With the number of families in the UK who are choosing to Home Educate their children surging in recent years having good quality relatable information on Home Educating in the UK is important. We started Home Educating in 2019 after my eldest had completed 3 years in primary school, my second had completed 1 and my then youngest had only been to nursery. We carried on for 4 years until our 3 children decided they wanted to try the public education system. At this point my children have been in school for 6 months and we are considering going back to Home Educating at the end of this academic year. Over the last 7-8 years we have experienced all the positive and negative questions and aspects of both sides of home educating and public schooling. I plan through this blog to share some of that with you in the hopes it will help with any issues you may be having. In this post I am starting an expanding list of Frequently Asked Questions (FAQs) concerning Home Education in the UK. If you are new to Home Education or are considering it in the future or you know people who Home Educate then this is a good place to start;
FAQs on Home Education
Home Education is becoming a more popular and normalised alternative to Public School which allows for a more personalised educational approach. Because of this many people are asking the question: Why Choose to Home Educate? There are many reasons why people choose to home educate their children. Some of the common reasons include, educational freedom, religious or cultural beliefs, safety concerns or simply personal preference. There is not an exhaustive list for why families choose to home educate. There can be some very personal reasons for educating outside of the government school system. Read my full post on Why People Choose to Home Educate here.
Yes, Elective Home Education (EHE) is legal in the UK. You do not need to seek anyone’s permission to start home educating your child/children. Deregister your child if they are registered at a school before you start EHE. If you do not deregister they will be considered a truant. It is the schools responsibility to inform the local authority. It’s crucial for parents to research and understand the specific legal requirements in their location. Local authorities may have different approaches to Home Education, and some may provide more support and guidance than others. Read my full post on is Home Education Legal in the UK here.
The terms “home education” and “home schooling” are often used interchangeably, but some individuals and educational communities make distinctions between the two concepts. Home schooling generally refers to the practice of educating children at home through a dedicated or widely adopted standard curriculum, that can be designed and delivered by the parents or guardians, or could be purchased from a home school provider. Home education, on the other hand, generally refers to any type of education that takes place primarily in the home, whether it is through traditional schooling methods or more alternative approaches. There have been attempts over the years to control home education and make it more like school in terms of timetables, topics and curriculum so you may find some home educators can feel passionately about differentiating between the two in order to emphasise that school is not a requirement and not what they do. Read my full post on the difference between Home Educating and Home Schooling here.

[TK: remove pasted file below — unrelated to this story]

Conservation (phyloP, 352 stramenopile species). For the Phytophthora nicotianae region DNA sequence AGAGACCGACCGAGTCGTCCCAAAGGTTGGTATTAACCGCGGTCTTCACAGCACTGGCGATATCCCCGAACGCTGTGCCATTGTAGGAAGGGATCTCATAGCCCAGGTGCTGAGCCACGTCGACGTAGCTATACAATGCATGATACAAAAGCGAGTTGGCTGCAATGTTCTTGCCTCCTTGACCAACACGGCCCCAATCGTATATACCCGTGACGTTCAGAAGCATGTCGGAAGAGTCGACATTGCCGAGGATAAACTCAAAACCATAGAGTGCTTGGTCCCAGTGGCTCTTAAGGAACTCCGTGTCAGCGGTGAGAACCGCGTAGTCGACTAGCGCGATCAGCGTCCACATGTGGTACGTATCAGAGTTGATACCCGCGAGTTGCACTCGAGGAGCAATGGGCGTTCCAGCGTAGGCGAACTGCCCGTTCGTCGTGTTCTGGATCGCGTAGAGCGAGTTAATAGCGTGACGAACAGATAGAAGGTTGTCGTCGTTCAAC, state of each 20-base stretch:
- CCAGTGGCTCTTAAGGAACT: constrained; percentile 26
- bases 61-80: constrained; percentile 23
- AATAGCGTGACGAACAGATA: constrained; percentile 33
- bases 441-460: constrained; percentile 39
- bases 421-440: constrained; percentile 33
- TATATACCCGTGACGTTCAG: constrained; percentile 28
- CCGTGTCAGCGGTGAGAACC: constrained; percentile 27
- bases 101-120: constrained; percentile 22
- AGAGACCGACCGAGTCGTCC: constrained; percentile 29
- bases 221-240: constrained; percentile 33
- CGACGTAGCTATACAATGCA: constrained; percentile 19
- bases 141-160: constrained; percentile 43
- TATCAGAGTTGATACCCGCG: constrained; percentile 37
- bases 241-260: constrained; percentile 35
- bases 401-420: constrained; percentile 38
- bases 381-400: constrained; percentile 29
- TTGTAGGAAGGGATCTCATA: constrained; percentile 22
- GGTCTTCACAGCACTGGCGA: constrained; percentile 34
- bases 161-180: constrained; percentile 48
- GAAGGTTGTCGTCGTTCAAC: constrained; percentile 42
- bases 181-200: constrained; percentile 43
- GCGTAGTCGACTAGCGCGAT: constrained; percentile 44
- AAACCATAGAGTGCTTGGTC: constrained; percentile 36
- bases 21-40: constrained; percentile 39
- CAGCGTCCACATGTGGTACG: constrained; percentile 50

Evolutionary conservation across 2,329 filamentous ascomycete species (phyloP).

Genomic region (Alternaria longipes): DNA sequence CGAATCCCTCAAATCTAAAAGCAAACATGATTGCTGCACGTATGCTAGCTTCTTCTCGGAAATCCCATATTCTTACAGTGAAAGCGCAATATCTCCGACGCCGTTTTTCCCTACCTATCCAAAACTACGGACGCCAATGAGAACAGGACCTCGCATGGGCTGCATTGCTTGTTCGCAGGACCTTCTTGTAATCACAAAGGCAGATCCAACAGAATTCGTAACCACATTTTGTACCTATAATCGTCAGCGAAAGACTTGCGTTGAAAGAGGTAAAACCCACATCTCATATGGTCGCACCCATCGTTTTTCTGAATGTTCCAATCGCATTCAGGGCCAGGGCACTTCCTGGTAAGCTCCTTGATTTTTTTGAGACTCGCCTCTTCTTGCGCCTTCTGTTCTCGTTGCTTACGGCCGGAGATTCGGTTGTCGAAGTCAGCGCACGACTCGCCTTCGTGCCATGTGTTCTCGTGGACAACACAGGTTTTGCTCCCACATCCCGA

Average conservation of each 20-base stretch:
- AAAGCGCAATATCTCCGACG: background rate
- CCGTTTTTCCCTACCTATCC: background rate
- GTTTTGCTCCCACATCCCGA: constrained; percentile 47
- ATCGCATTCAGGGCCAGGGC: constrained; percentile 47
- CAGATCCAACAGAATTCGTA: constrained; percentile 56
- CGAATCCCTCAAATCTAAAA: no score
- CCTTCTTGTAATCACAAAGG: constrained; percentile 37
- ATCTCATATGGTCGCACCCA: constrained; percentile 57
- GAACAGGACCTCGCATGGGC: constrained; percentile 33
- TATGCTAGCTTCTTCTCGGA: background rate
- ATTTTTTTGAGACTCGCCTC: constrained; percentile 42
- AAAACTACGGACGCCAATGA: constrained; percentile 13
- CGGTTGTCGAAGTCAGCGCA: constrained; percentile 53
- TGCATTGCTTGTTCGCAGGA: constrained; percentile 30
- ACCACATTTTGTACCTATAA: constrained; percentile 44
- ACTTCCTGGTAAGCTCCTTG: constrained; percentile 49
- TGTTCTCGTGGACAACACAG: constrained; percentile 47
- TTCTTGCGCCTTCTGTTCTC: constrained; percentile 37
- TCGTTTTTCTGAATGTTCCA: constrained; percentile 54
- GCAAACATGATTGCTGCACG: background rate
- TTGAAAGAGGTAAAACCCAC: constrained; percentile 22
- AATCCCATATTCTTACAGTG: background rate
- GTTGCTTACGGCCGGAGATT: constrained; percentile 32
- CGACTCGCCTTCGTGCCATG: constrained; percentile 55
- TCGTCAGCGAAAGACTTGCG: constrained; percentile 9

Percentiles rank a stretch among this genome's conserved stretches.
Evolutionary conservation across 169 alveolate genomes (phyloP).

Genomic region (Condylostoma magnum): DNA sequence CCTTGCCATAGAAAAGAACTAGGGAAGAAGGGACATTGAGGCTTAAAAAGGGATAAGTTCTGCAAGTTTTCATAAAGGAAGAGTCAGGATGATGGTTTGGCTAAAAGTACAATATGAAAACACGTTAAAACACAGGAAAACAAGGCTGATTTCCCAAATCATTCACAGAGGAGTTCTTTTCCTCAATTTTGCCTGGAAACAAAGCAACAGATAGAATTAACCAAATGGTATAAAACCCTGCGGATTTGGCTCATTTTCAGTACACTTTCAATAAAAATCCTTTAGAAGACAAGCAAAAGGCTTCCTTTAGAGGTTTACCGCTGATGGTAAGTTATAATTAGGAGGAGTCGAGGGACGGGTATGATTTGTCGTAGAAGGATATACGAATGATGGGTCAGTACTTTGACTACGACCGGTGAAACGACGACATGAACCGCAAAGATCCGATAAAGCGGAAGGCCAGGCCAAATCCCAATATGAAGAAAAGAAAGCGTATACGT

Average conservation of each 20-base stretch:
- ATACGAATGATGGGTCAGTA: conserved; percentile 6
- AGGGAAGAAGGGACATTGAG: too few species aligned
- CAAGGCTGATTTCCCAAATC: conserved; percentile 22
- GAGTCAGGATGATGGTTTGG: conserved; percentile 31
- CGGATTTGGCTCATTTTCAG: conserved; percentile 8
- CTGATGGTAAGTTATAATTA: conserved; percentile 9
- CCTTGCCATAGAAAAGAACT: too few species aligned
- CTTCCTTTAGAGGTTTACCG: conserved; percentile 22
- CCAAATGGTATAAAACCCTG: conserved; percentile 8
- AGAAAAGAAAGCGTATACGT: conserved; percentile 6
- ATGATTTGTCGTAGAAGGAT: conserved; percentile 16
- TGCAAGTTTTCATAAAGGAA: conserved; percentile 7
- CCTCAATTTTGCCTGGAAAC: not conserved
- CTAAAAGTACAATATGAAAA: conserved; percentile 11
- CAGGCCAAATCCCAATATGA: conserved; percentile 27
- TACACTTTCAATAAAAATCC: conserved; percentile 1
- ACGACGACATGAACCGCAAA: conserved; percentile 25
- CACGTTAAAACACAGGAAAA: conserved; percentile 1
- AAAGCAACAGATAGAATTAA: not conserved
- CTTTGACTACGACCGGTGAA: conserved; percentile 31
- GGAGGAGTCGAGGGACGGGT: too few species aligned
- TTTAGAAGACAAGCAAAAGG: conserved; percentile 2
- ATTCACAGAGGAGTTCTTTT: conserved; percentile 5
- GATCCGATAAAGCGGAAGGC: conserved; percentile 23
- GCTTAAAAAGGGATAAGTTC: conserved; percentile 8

Secular Home Education refers to the practice of providing education to children at home that is not based on religious or spiritual teachings, it does not mean that the children will not learn about the existence of religions or to respect the different belief systems of other individuals and families. Children may learn about various faiths and religions from an objective and academic perspective, in a way that is respectful and informative, without promoting any particular religion or belief system. Read my full post on Secular Home Education here.
The definition of an Education can be a hotly debated topic, even more so what a Good Education encompasses. However, discovering and defining what you consider to be a good education is key as your belief surrounding this is going to be the cornerstone from which your Home Education approach, philosophy and ultimately your measure for success are pivoted. Your education can be thought of as the knowledge that you have acquired in your lifetime, in subjects such as Maths and Geography, but it can also be considered the experiences you have had and the skills you have aquired. Most people agree that education is a lifelong journey, one that starts at birth and continues until death as long as the desire to learn is there. I consider a Good Education to be one that facilitates the development of happy well rounded individuals that have the courage and conviction to live the life they desire while considering the world they live in and the community they are a part of. Read my full blog post on What is a Good Education here.
EBook on Home Education in the UK FAQs
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Work in Progress
This post is a work in progress so please check back for updates and new links. Come back for answers to questions such as;
- How do I start Home Educating my child?
- What should I teach my child?
- How much does Home Educating a child cost
- What are the benefits of Home Educating, and what are the drawbacks?
- How can I socialise my Home Educated child and provide them with opportunities to interact with other kids?
- How can I prepare my child for college or univeristy if they are Home Educated?
Let me know in the comments if you have any other questions regarding Home Education that you want answered.